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Posted by on Sep 28, 2017 in Ubiquiti WiFi | 0 comments

Building a Killer Home Security Camera setup with the Ubiquiti UniFi Video System – First Look, Setup & Configuration

Building a Killer Home Security Camera setup with the Ubiquiti UniFi Video System – First Look, Setup & Configuration

I’m in the middle of a big home Wi-Fi refitting project using Ubiquiti UniFi equipment. You can read part one of this here, but right now I’m dealing with cabling issues so things have slowed down a bit.

In the meantime, I’m focusing my attention on security cameras. This was always in the plan but rather than complete the WiFi install first, I thought I’d make a start on this as well.

Disclaimer: Ubiquiti kindly sent me these units which has enabled me to provide this information to you.

This is not a review!

I absolutely am planning a full review of the Ubiquiti UniFi Video system including a comparison against other available solutions, but this isn’t it. Basically, I want to do the best job of the review that I can, and I can’t do that until I’ve set them up and run them for a few weeks.

In the meantime, I wanted to share my progress so far, which is the setup and configuration. If you’re looking to purchase and setup the UniFi Video system, or just want to see what you have to do when setting up, then hopefully this will be useful to you.


There are three pieces of equipment in this setup, two video cameras and a recorder unit.

G3 video camera (model: UVC-G3)

Find out more | Amazon
This is a fully weatherproof, ‘bullet style’ camera. It’s designed to be fixed either to the wall or onto a pole. It records 1080p at 30FPS and is powered by PoE. This means that you can plug it into a UniFi switch and that will provide all the power that’s needed.

G3 Dome video camera (model: UVC-G3-DOME)

Find out more | Amazon
This is a dome-style camera, meaning it has a lower profile than the standard G3s. It’s designed for indoor use and isn’t fully weatherproof like the other camera. It is also 1080p at 30FPS, also PoE, and can be mounted either horizontally on the wall or vertically on the ceiling.

Network Video Recorder (model: UVC-NVR)

Find out more | Amazon
This is an optional part of a UniFi Video setup, but it saves you needing to provision and setup a computer running the UniFi Video software. It’s essentiallly a small form factor PC with the UniFi Video software pre-loaded. All recordings get stored on this box – there is no cloud storage and subsequently no monthly fees to run the software.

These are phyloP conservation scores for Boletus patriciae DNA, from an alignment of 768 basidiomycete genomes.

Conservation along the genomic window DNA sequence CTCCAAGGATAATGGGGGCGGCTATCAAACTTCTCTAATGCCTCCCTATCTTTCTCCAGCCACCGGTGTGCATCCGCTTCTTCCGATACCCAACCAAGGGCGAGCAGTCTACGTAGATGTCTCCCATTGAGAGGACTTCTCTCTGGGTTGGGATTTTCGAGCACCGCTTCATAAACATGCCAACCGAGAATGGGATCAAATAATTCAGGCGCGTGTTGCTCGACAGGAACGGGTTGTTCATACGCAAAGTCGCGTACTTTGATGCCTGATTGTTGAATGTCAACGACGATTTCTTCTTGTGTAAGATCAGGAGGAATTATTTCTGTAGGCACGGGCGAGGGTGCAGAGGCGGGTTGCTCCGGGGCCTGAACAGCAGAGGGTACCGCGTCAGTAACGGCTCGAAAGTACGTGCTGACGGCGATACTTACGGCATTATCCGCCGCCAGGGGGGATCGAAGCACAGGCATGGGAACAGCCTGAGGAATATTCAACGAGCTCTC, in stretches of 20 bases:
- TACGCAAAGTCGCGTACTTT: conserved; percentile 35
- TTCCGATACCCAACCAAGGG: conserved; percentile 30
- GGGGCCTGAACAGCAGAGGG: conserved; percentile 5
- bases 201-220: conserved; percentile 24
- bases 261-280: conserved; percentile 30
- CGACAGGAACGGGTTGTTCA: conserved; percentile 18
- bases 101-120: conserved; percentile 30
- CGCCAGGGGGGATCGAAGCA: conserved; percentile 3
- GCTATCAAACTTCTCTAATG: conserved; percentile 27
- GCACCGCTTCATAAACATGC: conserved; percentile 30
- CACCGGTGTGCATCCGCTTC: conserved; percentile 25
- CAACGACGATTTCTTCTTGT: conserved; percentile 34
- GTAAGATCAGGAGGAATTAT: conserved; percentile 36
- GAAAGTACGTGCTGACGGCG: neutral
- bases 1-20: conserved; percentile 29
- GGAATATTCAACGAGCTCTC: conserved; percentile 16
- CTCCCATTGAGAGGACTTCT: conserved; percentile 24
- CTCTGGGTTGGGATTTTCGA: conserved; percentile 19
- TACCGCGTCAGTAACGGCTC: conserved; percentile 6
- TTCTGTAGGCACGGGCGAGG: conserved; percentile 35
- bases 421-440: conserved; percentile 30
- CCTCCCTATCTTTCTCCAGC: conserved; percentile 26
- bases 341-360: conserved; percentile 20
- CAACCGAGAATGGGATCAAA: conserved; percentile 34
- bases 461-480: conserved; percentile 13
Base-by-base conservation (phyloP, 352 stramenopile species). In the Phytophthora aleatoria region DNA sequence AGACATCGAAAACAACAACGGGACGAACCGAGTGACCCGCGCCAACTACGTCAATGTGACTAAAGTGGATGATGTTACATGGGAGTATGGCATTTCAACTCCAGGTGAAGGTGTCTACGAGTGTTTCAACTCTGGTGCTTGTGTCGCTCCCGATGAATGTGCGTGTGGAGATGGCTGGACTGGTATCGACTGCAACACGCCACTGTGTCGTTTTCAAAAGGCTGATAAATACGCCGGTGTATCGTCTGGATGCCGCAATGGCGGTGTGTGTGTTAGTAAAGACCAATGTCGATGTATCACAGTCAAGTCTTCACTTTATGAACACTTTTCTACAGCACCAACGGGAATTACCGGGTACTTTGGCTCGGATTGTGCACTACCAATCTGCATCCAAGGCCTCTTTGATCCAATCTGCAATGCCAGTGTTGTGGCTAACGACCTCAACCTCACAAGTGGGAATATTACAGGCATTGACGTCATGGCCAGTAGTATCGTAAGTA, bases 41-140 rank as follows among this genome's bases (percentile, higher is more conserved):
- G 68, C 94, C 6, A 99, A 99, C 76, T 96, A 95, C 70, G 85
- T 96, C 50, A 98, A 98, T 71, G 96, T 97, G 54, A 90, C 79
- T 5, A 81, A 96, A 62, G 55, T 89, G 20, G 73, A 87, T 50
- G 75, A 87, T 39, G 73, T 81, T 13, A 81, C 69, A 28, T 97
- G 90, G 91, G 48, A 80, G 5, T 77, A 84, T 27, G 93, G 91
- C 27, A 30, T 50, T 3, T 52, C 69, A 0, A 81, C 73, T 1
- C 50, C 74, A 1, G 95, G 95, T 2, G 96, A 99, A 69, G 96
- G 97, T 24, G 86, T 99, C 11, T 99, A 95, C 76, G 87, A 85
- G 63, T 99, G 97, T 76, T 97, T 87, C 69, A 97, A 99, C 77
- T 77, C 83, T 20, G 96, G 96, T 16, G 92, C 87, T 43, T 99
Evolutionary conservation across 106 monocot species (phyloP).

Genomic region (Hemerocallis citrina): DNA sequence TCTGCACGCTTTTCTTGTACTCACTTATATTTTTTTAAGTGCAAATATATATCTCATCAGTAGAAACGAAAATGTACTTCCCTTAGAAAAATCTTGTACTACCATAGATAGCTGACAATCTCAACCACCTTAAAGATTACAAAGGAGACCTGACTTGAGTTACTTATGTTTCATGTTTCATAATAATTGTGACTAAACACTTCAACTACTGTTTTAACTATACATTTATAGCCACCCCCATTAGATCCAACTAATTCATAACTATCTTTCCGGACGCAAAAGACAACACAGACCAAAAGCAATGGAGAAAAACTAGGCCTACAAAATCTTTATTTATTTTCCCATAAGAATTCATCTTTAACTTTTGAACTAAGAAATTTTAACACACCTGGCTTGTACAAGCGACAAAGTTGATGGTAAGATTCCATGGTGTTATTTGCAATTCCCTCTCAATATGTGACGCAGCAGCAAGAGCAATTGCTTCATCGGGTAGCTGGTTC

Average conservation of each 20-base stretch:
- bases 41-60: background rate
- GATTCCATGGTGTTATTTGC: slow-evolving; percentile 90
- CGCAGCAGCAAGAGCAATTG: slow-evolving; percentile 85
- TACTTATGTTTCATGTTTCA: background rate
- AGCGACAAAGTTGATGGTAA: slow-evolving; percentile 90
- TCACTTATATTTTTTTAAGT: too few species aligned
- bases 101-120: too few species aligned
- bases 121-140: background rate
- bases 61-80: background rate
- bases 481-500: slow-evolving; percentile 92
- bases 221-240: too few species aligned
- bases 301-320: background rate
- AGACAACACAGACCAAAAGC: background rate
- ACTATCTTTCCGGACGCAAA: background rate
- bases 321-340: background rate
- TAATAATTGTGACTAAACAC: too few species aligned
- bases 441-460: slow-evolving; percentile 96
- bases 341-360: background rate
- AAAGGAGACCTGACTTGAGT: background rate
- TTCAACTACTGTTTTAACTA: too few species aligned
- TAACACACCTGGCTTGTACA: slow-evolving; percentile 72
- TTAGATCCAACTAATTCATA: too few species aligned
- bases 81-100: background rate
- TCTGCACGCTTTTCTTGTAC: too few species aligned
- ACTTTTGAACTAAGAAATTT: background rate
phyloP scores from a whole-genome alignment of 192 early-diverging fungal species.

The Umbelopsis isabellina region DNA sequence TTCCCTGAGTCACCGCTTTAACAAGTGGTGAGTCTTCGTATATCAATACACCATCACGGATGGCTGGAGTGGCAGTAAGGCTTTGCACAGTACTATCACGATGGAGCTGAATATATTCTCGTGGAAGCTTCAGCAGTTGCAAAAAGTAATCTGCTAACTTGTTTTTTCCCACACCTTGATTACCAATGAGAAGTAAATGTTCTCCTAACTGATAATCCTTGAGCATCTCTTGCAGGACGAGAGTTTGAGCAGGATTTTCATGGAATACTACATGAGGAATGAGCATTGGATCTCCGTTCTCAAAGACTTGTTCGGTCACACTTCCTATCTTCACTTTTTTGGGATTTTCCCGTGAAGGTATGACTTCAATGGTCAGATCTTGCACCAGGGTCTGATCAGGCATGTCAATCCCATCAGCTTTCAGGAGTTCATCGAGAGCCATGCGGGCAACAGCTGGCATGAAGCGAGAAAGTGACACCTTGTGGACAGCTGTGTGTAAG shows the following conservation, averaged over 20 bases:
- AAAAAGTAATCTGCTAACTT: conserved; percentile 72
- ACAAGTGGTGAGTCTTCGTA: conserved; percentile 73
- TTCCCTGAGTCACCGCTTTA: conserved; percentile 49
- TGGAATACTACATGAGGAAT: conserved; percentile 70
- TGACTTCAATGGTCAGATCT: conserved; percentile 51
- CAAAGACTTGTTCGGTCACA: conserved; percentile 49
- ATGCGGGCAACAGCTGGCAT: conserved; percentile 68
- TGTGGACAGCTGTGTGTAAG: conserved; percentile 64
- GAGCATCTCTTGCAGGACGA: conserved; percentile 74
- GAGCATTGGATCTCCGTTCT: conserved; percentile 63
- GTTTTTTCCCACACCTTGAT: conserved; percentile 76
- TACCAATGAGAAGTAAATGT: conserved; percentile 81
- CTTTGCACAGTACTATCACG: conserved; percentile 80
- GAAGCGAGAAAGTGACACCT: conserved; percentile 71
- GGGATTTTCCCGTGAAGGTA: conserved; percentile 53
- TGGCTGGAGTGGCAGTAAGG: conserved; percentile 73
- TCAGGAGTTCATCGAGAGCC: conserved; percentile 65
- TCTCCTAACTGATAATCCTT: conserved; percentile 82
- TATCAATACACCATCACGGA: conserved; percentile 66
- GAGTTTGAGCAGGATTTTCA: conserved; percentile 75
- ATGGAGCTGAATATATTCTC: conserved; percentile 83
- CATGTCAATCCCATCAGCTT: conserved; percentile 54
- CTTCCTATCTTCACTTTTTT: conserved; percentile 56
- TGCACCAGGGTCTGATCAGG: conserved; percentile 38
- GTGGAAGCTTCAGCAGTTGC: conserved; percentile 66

You can watch the full setup video below. At over 25 minutes it’s a bit of a beast, but it covers setup in order, configuring the Dashboard and use of the PoE adapter. Underneath that I’ve outlined a couple of tips and gotchas from my experiences:

NVR first-start IP address

When you first switch on the NVR you need to navigate to the web interface to complete setup. In order to do that you need to know the IP address of the NVR on your network. There are various different ways you could get this: in the quick start guide it’s suggested you either use a Chrome plugin to discover the device, or plug it directly to your computer instead of placing it on your network.

If you already use UniFi equipment and have the UniFi Dashboard then there’s an easier way. Just plug it in and then check your list of Users. Assuming you’ve provided aliases for all your other devices then the NVR should stand out. Even if you aren’t OCD like me, if you’re using UniFi switches then you’re still laughing. Just make a note of which switch and port you’ve plugged the NVR into and then find the switch in the Dashboard; it will show you the device that is plugged into the port, and from there you can get the IP address.

G3 camera is 24V passive, G3 done is PoE Passive

I spent a lot of time on this, and it affected the recording as well. However, everything is a learning experience so I’ve left it in the video.

Out of the box, the G3 dome will ‘just work’ with your UniFi switch, but the G3 will not. That’s because the G3 requires 24V Passive Power, which is not the default PoE setting on the UniFi switches. It’s easy to change of course, but you need to know that it needs to be done, which I didn’t. That’s why this is here: so you don’t make the same mistake I did!

Discovery & Default Credentials

Once the cameras are plugged into the network they are discovered by the NVR. This discovery process happens surprisingly fast for me, I was really impressed. When you ‘manage’ the device in the Video Dashboard software you have to provide the camera’s username and password. The default values for these (which is in the quick-start guide) is “ubnt”.

Motion Detection Setup is Awesome!

The Dashboard includes the ability to configure motion detection. However, the amount of detail and configuration is incredible. You can draw a motion zone, then adjust the sensitivity. Further, there is a ‘test mode’ which shows you in real time what activity is detected and whether it’s enough motion to trigger the sensor, depending on sensitivity. I was so impressed I did this little video:

That’s it for now

As I mentioned earlier, I’ll publish a full review once I’ve been able to mount all the cameras, configure them all and run with them for a few weeks. In the meantime, why not subscribe to my Ubiquiti YouTube channel for any new videos.

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